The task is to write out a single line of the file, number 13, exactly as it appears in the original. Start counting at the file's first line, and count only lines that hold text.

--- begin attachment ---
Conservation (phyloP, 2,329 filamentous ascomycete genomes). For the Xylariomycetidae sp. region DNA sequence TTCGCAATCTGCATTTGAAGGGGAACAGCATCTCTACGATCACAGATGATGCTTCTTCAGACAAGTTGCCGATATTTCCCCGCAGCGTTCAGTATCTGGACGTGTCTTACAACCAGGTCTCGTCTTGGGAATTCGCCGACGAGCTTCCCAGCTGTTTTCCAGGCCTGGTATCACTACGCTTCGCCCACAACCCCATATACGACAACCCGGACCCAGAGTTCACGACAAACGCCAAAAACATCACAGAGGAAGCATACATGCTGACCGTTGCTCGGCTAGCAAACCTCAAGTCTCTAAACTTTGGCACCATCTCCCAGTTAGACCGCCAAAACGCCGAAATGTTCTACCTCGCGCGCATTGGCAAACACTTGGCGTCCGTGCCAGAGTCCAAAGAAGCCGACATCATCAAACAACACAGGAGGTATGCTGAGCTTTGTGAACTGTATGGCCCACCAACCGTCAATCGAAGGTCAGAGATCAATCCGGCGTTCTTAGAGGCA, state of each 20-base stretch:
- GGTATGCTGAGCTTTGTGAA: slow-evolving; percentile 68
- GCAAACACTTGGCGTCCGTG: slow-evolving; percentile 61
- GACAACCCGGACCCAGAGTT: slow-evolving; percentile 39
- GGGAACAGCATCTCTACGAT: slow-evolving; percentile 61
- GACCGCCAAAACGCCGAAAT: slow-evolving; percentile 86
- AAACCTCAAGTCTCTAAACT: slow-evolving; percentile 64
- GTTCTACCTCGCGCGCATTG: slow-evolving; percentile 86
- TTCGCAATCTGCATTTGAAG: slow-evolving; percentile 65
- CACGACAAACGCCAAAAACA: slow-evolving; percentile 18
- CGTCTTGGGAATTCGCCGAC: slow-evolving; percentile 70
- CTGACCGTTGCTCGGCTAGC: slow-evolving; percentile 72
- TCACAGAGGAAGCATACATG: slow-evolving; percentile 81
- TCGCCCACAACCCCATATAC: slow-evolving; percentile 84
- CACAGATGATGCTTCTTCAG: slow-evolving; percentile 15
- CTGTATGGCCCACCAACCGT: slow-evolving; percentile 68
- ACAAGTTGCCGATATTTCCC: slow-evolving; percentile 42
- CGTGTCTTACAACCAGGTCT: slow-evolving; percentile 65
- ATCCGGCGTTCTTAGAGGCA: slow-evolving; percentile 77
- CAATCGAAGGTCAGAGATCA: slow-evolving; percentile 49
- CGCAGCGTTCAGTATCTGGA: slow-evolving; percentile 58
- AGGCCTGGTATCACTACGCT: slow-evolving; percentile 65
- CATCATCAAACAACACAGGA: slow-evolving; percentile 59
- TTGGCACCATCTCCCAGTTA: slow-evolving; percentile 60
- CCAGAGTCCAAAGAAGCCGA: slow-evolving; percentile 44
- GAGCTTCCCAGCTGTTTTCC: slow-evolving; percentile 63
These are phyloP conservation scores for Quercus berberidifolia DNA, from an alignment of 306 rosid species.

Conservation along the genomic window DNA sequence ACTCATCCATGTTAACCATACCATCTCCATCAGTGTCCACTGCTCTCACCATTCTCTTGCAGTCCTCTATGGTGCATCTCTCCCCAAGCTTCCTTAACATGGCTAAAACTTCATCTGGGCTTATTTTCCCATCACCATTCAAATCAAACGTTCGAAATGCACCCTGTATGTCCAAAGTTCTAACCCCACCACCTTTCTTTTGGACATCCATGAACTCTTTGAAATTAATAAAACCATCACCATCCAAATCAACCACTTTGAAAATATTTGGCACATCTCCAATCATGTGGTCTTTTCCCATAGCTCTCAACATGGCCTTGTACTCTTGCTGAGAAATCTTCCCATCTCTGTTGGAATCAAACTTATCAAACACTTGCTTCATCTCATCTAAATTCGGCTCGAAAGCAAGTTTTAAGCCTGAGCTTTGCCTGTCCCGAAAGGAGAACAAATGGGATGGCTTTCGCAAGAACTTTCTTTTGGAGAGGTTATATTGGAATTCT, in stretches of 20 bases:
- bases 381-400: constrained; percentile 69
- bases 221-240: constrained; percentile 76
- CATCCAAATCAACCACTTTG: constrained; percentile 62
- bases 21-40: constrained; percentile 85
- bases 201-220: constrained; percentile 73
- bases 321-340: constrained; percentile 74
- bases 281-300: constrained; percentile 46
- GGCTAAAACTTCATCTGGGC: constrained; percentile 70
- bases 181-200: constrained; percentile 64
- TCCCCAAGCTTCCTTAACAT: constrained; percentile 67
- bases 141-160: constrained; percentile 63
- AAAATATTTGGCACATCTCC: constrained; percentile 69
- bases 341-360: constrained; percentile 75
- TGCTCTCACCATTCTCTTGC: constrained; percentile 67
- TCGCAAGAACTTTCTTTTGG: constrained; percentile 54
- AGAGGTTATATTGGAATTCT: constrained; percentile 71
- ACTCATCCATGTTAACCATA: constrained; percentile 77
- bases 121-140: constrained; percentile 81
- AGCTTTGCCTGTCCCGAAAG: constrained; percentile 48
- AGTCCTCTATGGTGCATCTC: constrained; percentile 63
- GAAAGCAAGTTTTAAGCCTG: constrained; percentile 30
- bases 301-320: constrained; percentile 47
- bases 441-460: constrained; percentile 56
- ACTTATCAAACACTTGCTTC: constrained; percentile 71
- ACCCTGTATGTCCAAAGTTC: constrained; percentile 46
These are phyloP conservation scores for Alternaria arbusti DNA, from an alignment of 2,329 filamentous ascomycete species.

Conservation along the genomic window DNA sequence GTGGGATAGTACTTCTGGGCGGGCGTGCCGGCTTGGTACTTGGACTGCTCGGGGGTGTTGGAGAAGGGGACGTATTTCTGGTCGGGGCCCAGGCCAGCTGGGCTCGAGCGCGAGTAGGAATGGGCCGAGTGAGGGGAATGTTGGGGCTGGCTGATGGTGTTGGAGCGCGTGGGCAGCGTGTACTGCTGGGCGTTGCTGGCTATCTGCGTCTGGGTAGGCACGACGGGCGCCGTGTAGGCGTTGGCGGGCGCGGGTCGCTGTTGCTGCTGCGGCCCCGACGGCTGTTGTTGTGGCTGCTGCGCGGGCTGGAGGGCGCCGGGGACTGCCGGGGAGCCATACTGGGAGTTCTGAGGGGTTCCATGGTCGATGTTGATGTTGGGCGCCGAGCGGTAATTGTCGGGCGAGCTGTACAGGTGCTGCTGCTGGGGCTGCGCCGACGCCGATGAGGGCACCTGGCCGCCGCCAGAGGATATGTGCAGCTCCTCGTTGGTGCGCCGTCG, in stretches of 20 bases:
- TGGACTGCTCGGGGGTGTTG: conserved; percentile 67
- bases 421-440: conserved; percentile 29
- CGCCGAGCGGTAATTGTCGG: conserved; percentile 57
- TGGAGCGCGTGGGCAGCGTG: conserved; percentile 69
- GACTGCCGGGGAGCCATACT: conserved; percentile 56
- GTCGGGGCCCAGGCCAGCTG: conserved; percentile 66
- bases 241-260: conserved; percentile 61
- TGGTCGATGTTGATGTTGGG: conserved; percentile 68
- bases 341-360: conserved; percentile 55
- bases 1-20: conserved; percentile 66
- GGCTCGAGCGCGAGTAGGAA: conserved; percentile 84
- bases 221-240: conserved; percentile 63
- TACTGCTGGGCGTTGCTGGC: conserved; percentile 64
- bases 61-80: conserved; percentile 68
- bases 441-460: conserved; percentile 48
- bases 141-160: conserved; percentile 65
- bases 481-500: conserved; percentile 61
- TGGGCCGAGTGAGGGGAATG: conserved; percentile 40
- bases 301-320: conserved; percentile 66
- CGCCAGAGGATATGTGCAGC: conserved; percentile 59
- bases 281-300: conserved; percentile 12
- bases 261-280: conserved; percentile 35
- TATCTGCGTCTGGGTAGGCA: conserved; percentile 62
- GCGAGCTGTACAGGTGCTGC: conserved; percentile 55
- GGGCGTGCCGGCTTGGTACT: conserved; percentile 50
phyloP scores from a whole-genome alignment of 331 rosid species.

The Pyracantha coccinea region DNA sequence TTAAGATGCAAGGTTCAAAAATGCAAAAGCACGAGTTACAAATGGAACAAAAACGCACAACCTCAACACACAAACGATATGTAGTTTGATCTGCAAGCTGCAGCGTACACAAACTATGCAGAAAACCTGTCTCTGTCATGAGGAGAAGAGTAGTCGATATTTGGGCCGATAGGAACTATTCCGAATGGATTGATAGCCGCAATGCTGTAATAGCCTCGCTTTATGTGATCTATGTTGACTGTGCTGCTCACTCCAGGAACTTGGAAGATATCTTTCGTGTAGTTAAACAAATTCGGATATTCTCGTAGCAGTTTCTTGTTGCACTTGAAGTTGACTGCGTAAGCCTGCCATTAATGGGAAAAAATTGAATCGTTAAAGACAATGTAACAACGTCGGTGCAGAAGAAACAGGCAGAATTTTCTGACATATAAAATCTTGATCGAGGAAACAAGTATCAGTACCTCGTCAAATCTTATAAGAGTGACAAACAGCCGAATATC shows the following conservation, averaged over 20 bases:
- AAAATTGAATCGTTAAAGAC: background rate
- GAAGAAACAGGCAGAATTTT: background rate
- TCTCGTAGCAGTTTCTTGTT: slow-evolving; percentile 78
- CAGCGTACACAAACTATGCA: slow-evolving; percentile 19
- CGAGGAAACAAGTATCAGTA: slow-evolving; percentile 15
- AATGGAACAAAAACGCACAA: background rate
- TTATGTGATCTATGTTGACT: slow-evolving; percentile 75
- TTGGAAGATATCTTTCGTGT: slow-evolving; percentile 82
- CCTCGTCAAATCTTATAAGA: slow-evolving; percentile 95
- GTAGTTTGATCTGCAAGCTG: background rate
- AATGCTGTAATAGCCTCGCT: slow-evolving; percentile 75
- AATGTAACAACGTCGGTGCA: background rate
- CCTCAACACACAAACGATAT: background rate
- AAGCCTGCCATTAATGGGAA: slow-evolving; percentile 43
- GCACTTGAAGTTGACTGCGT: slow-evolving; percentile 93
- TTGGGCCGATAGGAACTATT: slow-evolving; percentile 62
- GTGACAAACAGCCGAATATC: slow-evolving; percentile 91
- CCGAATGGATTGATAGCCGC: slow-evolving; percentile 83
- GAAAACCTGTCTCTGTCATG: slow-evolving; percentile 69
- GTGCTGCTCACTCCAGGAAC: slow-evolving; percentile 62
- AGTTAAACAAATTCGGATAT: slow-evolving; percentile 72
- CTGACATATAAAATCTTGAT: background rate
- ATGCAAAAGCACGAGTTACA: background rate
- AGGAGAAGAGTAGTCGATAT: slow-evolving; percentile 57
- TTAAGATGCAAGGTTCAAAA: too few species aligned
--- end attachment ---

- TCACAGAGGAAGCATACATG: slow-evolving; percentile 81